Re Mann and Federal Commissioner of Taxation.

RK Todd DP

RA Sinclair M
WA DeMaria M

Administrative Appeals Tribunal

Decision date: 11 June 1987.

R.K. Todd (Deputy President), R.A. Sinclair and W.A. De Maria (Members)

This is the rehearing of the Tribunal's decision in this matter (sub nom.
Re Mann and Australian Taxation Office (1985) 7 ALD 698) pursuant to the order of the Federal Court (No. A.C.T. G43 of 1985, 28 July 1986) which was made on the hearing of an appeal to that Court. The judgment of the Court followed the decision in
F.C. of T. v. Swiss Aluminium Australia Limited and Ors (No. 2) 86 ATC 4364 (Nos. G293 and G307 of 1985, 26 May 1986). The evidence at the former hearing, contained in the transcript, and documents tendered at this hearing, constitute the evidence relied on at the rehearing.

2. The facts are fully set out in para. 1 and 2 of our former reasons for decision, which are themselves set out on pp. 699-700 of the report in 7 ALD. What the Tribunal now has to do is to decide claims of exemption under sec. 38 of the Freedom of Information Act 1982 ("the FOI Act") formerly rejected by the Tribunal on the footing that sec. 16(2) of the Income Tax Assessment Act 1936 ("the ITAA") was not an enactment of the kind referred to in sec. 38 of the FOI Act. Some documents, and some parts of documents, were at the first hearing found by the Tribunal to be exempt on other grounds. These will not be canvassed again. In respect of the sec. 38 claims, we shall state our approach in terms of principle, and then state our conclusions, in respect of the sec. 38 claims, in respect of the documents not so far found to be exempt.

3. Before doing that, however, we find it necessary to repeat, in view of submissions made by the applicant, particularly in a written submission tendered to the Tribunal at its request after the rehearing, what we said in the first case, at 7 ALD p. 700:

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"It has also to be said that the applicant has a great deal of difficulty in distinguishing what is needed to be demonstrated for the purposes of establishing his right to access to the documents in question under the FOI Act from what he has identified as the merits of the matter as a whole.... The point is that he has, rightly or wrongly, become convinced that in a number of areas administration has been much at fault, and he wishes to expose what he sees as having been wrong. But the applicant has no greater or lesser right to access to the documents than has any citizen unconnected with the CTHC and its associates and employees. It is likewise a consequence that as far as the Tribunal is concerned the merits of the applicant's underlying claims are not relevant to the performance by it of its functions. The claim to access must be determined in accordance with the principles applicable to claims of exemption under the FOI Act."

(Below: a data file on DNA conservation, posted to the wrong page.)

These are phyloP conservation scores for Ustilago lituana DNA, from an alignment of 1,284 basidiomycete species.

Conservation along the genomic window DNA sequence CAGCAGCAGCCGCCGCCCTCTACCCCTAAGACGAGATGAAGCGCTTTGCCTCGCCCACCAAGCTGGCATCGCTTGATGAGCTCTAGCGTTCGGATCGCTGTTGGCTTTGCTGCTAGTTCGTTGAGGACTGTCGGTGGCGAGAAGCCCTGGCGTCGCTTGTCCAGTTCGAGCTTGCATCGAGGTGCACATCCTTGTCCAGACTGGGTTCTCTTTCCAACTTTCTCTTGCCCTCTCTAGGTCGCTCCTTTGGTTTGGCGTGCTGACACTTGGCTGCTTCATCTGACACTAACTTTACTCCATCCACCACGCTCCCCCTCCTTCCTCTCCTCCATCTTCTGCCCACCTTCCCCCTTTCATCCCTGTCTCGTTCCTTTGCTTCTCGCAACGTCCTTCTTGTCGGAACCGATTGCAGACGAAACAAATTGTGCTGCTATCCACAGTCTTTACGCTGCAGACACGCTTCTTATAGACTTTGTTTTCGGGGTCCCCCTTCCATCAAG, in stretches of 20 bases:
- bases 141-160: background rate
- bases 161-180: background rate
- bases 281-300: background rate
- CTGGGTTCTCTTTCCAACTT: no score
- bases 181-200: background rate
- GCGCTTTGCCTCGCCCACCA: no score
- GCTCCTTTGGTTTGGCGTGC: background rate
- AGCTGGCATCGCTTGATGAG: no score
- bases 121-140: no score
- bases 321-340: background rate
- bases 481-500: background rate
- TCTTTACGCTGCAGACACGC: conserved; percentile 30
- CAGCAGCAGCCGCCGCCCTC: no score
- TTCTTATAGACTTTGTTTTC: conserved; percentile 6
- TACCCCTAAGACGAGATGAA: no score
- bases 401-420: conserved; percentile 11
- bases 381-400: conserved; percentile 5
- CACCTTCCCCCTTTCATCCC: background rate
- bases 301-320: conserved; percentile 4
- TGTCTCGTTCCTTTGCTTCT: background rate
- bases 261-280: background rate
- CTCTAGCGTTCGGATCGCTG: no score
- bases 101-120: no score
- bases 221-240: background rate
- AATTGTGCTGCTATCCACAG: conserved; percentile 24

4. What we there said is as true in relation to the sec. 38 claim as it was of the claims under consideration at the first hearing. It is not for us to conduct an enquiry into the background facts. We have to decide whether the information contained in the documents claimed to be exempt is "information respecting the affairs of another person" within the meaning of sec. 16(2) ITAA. The question is no narrower, and no wider, than that.

5. The words "respecting" and "affairs" have, as Mr A. Robertson for the respondent submitted, wide connotations:

  • (i) As to "respecting", he referred to
    Frost v. Collector of Customs (Qld) & Ors (1985) 63 A.L.R. 297;
    R. v. Murphy (1985) 61 A.L.R. 139 at p. 145; and to
    The Trustees Executors & Agency Co. Ltd. v. Reilly (1941) V.L.R. 110 at p. 111 where Mann C.J. said:
  • "The words `in respect of' are difficult of definition, but they have the widest possible meaning of any expression intended to convey some connection or relation between the two subject-matters to which the words refer."
  • (ii) As to "affairs", he referred to
    R. v. Board of Trade; Ex parte St. Martins Preserving Co. (1965) 1 Q.B. 603, at p. 613;
    Chapman v. Chapman (1961) 1 W.L.R. 1481; and
    Re Barker (1890) 25 Q.B.D. 285 at p. 296. Each of these authorities emphasises the width of the meaning of the word "affairs". Dictionary definitions include: